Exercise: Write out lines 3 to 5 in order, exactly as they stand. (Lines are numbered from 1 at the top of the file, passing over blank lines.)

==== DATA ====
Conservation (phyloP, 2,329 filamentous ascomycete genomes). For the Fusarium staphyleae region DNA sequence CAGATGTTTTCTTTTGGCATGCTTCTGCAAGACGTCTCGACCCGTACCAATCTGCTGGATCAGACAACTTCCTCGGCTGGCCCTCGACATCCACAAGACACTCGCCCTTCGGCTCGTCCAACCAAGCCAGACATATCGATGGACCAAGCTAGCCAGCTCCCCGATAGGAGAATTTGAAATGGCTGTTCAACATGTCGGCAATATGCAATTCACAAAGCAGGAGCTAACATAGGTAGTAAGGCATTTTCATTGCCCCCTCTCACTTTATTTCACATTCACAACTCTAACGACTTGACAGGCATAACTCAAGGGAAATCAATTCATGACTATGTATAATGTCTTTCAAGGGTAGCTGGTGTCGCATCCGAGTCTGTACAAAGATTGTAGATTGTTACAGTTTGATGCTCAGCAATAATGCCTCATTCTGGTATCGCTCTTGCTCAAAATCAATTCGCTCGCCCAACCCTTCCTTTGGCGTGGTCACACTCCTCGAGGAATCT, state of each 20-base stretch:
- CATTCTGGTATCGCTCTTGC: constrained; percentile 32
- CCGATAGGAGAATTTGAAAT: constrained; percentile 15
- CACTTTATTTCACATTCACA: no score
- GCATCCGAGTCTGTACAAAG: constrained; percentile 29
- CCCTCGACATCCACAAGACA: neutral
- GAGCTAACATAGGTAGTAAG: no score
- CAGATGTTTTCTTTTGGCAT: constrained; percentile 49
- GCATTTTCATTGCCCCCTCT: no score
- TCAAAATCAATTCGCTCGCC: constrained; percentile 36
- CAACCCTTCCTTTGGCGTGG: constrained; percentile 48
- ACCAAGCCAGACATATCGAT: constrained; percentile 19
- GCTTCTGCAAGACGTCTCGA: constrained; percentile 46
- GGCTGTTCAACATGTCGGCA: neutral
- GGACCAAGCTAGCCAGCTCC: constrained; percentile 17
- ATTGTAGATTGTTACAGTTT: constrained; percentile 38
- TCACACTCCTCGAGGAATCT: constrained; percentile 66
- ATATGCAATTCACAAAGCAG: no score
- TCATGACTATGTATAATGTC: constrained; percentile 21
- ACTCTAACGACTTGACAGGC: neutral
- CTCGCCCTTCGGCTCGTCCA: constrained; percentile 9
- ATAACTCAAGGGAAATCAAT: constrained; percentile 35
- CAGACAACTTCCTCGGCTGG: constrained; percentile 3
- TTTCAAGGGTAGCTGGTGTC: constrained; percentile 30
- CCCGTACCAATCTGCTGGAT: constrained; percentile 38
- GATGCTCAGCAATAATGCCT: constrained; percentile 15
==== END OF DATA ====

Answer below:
- CCGATAGGAGAATTTGAAAT: constrained; percentile 15
- CACTTTATTTCACATTCACA: no score
- GCATCCGAGTCTGTACAAAG: constrained; percentile 29